7 of the world’s best kayaking destinations
Kayaker and ZOZI Guru Tao Berman knows where to make a big splash. Over the course of twenty-some years, the extreme athlete has traveled around the world in pursuit of white-water rapids and such high-altitude descents as an 83-foot waterfall in Vera Cruz, Mexico, and a 98-foot cascade in Canada's Banff National Park.
While free-falling for nearly a hundred feet in a little boat isn’t everyone’s kind of fun, exploring the world by kayak is a great way to truly get off the beaten path. From tropical gorges in Mexico to glacier-fed rivers in Norway—below are Berman’s top picks for places to get your paddle on.
Skagit River in the North Cascade mountains
From Washington's North Cascades to the Columbia River Gorge in the southern part of the state, this is the region that I grew up paddling on and it’s where I trained to become a professional kayaker. It will always be at the top of any list for me. The North Cascades has so much good white water. If you wanted to take a paddling road trip, you could hit up a lot of different Class V sections of river here. Near Seattle you have Robe Canyon and Tumwater Canyon, and the middle section of Icicle Creek. A little south of Olympia, you have Clear Fork Cowlitz, then the Upper Cispus, and the Ohanapecosh. Even farther south, the Little White Salmon River (one of the reasons I originally moved here for my training) and the Green Truss are great spots. The list just goes on and on.
Tropical river Chavon in the Dominican Republic
I’ve been down to the Dominican Republic three or four times to kayak. It's a really nice place to go during our winter, when you want a warm destination. It has good paddling, and there’s such a fun Caribbean culture. Plan to paddle in the central mountain region, the Cordillera Central. At more than 150 miles, the Rio Yaque del Norte starts in the mountains at 8,500 feet and is the longest river in the Dominican Republic. Two of its tributaries, Jimenoa and Baiguate, have frequent Class V runs.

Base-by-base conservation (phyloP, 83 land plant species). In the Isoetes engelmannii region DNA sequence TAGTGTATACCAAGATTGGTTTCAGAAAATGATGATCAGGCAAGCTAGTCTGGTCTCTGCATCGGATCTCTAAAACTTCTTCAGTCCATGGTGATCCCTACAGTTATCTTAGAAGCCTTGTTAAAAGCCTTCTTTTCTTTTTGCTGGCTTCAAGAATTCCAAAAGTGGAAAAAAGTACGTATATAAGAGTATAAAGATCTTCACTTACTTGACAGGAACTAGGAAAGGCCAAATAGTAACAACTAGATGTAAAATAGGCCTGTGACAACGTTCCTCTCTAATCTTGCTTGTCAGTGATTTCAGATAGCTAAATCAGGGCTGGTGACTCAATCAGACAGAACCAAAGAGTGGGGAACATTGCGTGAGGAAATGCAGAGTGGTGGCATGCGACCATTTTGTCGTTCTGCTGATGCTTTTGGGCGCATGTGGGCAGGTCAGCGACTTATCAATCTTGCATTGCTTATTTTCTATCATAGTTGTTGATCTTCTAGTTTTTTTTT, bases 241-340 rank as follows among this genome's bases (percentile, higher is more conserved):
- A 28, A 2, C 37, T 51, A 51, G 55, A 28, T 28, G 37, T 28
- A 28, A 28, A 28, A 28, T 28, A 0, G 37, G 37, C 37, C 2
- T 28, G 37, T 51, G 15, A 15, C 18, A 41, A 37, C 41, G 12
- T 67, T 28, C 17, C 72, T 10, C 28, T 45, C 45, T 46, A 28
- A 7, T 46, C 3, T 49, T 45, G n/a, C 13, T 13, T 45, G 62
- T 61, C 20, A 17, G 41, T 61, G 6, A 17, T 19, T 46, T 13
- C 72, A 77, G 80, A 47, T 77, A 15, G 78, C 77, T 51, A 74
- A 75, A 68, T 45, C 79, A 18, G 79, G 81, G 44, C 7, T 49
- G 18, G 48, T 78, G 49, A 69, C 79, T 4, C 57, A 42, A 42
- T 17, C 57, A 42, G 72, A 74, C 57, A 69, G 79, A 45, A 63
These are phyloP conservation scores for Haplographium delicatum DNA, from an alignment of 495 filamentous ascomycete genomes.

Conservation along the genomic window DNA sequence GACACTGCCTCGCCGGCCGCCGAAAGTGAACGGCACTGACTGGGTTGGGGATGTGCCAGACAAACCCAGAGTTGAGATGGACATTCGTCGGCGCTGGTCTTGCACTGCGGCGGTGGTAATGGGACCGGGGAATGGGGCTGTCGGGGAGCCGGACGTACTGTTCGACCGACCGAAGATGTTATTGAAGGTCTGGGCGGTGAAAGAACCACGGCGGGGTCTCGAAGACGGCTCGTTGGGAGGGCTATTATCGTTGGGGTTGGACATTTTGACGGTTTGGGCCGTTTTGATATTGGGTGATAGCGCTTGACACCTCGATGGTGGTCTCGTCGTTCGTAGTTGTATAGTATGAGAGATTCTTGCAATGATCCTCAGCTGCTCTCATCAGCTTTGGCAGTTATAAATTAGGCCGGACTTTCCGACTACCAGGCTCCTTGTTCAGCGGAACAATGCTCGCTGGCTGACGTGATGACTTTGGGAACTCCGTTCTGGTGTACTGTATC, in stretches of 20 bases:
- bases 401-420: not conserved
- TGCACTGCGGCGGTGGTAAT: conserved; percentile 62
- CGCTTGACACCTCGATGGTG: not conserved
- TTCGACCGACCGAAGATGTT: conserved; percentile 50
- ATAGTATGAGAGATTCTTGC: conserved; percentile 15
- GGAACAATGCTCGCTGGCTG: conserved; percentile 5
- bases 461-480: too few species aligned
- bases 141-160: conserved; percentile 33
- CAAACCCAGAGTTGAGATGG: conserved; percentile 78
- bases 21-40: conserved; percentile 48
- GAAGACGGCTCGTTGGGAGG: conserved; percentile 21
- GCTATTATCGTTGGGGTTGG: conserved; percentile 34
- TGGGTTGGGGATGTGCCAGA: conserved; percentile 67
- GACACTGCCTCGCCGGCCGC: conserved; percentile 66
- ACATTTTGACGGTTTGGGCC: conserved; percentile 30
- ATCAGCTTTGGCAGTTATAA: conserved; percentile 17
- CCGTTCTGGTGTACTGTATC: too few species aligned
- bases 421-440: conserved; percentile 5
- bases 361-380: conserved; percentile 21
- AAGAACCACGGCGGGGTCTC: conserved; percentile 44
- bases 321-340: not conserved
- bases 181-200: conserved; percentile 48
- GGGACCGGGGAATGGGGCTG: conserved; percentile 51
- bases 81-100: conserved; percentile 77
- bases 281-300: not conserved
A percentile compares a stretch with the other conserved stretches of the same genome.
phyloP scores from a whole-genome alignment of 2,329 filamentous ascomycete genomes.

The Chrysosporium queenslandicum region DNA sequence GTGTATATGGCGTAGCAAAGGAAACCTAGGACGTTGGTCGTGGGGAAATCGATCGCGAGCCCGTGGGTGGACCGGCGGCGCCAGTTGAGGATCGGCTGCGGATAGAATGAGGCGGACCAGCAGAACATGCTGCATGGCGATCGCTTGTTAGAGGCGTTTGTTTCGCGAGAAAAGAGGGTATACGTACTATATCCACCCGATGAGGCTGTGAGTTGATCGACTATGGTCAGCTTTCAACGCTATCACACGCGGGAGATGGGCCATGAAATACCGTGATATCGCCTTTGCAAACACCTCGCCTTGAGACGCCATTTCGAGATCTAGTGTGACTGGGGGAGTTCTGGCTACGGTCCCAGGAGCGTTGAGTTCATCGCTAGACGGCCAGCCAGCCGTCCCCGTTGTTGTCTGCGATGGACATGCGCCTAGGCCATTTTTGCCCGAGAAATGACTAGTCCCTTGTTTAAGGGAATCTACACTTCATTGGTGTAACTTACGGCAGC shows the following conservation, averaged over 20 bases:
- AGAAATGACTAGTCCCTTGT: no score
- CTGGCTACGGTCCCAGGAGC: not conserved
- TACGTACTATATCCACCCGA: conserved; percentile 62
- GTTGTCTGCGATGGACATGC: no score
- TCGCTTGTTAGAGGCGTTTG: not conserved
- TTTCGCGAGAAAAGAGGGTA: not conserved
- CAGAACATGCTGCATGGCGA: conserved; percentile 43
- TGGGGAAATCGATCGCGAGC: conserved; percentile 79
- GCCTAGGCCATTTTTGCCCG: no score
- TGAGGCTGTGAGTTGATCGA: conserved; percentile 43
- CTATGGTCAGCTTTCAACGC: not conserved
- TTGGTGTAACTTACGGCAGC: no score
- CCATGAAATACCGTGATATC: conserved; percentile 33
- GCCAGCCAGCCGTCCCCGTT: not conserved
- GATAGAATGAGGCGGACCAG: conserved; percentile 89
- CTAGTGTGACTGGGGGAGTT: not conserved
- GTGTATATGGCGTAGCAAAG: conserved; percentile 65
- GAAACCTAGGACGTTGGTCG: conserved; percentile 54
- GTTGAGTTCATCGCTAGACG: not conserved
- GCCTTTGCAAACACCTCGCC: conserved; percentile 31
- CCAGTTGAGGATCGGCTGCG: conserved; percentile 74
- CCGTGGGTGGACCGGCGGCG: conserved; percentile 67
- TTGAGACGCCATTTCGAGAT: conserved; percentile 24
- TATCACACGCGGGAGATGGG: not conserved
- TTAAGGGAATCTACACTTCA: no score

Norway is also always at the top of the list, due to the simple fact that there are steep, clean white-water runs and the surrounding landscape is absolutely unbelievable. In the valleys, you’ll see glacier-fed rivers and waterfalls pouring off the canyon walls. On top of that, the amount of technically challenging rivers to paddle within close proximity is unparalleled. Seek out places like the Sjoa Valley and the Rauma River.
Agua Azul Waterfalls in Chiapas, Mexico
Mexico's great for a number of reasons: the culture, the water, and the location. Depending on where you live and how much time you have, you could drive there—which I've done before. While there's paddling all over the country, two places stand out for me: Veracruz and Chiapas. In the eastern state of Veracruz, the class IV Cascadas Micos section on the Rio Valles is one of the most beautiful places on earth. It’s a deep gorge with waterfalls spilling over travertine, surrounded by lush tropical jungle. Down at the Guatemalan border, in the southern state of Chiapas, paddle the Agua Azul. The water is an absolutely stunning color of blue, and there’s just waterfall after waterfall after waterfall.
The Drava river in the Austrian Alps
Other Notable Spots
I’ve had fantastic experiences paddling Argentina (great white water all over the country) and the Italian-Austrian border (the food is amazing in Italy), but the place high on my list to go back to is Colombia. Unlike my “Columbia,” it’s still a largely unexplored area when it comes to kayaking due to safety concerns and the ongoing civil conflict. But security has improved, and I’m curious to explore.